I never imagined finding land would prove as difficult as it has. For the last 4 months, I have been actively searching for a new farm, but haven't found the right opportunity yet. Part of my challenge is that while I am intellectually and physically ready to enter the next phase of my farming career, my financial readiness lags behind. Land in California is expensive, and I don't have the money to buy a farm just yet. I anticipate being financially ready to buy farmland in the next 1-2 years, but what am I supposed to do in the meantime? I see my 2 main short-term options as follows: 1) Work on somebody else's farm or 2) Lease land for my own farm.
Option 1, Work on somebody else's farm: This option definitely has some benefits. I would get an opportunity to further develop my farming skills, be exposed to new farming practices, earn a paycheck, and take no financial risk of my own. The downside? I'd be working for somebody else. After pretty much working as my own boss for a year, I am not thrilled at the prospect of having somebody else make all the farming decisions while I just do what I am told. Perhaps a farm manager position for an absentee/uninvolved owner would give me the best of both worlds, but I haven't found any such arrangement within a reasonable commute distance from my home.
Option 2, Lease land for my own farm: Going into the farming off-season, this was my first choice, and I spent hours scouring California Farmlink and Craigslist postings for suitable land, talking to land owners interested in leasing, and visiting potential lease sites. What I have come to realize is that most people interested in leasing have unimproved land to offer. They've been sitting on their land for a while, and would like to have it be used, but it will take and investment of time and money make it usable. If there is water, there isn't an irrigation system in place to deliver that water to crops. There may or may not be fencing. If I were buying farmland, I would have no problem investing the time and money needed to start a new farm. But as a short-term lessee, it's hard to justify spending lots of money and time to install an irrigation system on a piece of land that I know I will leave in 1-2 years, for example.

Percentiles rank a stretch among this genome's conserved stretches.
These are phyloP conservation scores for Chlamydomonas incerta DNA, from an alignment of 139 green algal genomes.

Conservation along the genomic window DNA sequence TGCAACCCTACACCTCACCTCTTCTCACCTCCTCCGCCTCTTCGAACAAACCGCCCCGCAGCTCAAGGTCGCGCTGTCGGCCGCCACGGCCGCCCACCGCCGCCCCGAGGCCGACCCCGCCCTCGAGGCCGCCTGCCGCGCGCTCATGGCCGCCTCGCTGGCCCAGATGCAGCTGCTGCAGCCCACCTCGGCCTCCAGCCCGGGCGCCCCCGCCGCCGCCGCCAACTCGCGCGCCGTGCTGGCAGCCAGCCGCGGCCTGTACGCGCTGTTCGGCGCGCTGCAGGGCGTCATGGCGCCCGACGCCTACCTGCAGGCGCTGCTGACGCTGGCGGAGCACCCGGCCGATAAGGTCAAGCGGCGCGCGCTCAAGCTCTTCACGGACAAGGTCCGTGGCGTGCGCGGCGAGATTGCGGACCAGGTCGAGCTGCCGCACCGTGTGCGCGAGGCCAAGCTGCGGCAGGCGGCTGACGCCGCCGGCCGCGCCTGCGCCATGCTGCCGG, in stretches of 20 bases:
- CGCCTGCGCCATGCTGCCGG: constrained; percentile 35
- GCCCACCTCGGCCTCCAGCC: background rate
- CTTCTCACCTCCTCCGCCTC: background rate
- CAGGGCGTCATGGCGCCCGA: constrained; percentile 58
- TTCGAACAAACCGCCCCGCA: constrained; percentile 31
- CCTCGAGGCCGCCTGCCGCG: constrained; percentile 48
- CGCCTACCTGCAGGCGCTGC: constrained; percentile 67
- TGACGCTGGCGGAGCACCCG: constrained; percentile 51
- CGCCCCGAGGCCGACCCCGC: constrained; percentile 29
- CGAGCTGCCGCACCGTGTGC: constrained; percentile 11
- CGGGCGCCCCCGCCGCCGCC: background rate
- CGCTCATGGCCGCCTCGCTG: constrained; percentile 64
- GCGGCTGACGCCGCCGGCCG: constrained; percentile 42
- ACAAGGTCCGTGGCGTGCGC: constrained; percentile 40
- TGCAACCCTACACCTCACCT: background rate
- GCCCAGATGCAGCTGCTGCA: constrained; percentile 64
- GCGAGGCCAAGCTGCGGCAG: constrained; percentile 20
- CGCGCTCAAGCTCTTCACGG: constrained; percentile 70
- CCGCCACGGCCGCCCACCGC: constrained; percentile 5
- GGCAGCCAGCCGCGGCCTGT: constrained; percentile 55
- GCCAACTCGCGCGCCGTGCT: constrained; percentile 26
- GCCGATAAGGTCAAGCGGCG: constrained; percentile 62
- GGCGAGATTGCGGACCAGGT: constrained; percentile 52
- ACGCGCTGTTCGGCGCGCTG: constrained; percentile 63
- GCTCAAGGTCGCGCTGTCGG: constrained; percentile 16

So I have two options, and I don't like either of them. What now? Is there another option? There a probably several other options, one of which is to not farm this season. There is a drought, after all, so bringing new farmland into production may not be prudent. And while I wouldn't be farming, I could still grow produce, albeit on a much smaller scale, in my backyard garden. With my family's help, I've been resurrecting the garden I've neglected since beginning my farmer training, starting by removing the chicken coop from the garden area so as to reclaim it for actual garden use. I did my "crop planning" last weekend, inventorying leftover seeds, mapping out the garden space, and deciding what to grow where. I started a few seeds in the "greenhouse," our guest bedroom with great afternoon sun, and once it stops raining, I will start cool-weather, direct-seeded crops like lettuce, beets, chard, kale, and potatoes outdoors. The chicken coop, relocated to an unused patio area, has been enlarged through the addition of an enclosed run, and two new hens, Winona and Wilhemina, now call it home.
I'm enjoying my part-time doctor job, especially its income, so I'm leaning towards keeping it for a while this time around. Its part-time nature leaves me with time to continue my land search, or even to volunteer my farming services at a local farm. I recently discovered a relatively new farm within a few miles drive of my house that is growing organically and selling at an on-site farmstand. None of the farmers have formal training and would welcome my help, in exchange for produce.
|Winona and Wilhelmina explore their expanded living space.|
|My backyard "farm," ready for planting.|
In the meantime, if any of you see or hear about farming opportunities in the greater Sacramento area, please let me know. I have a few more ideas I'm exploring, like starting a community garden/farm on a vacant lot in urban Sacramento or West Sacramento. And for you big picture thinkers out there, I'm always open to ideas for how to use my doctor and farmer skill sets at the same time so that I don't have to keep alternating hats (and jobs).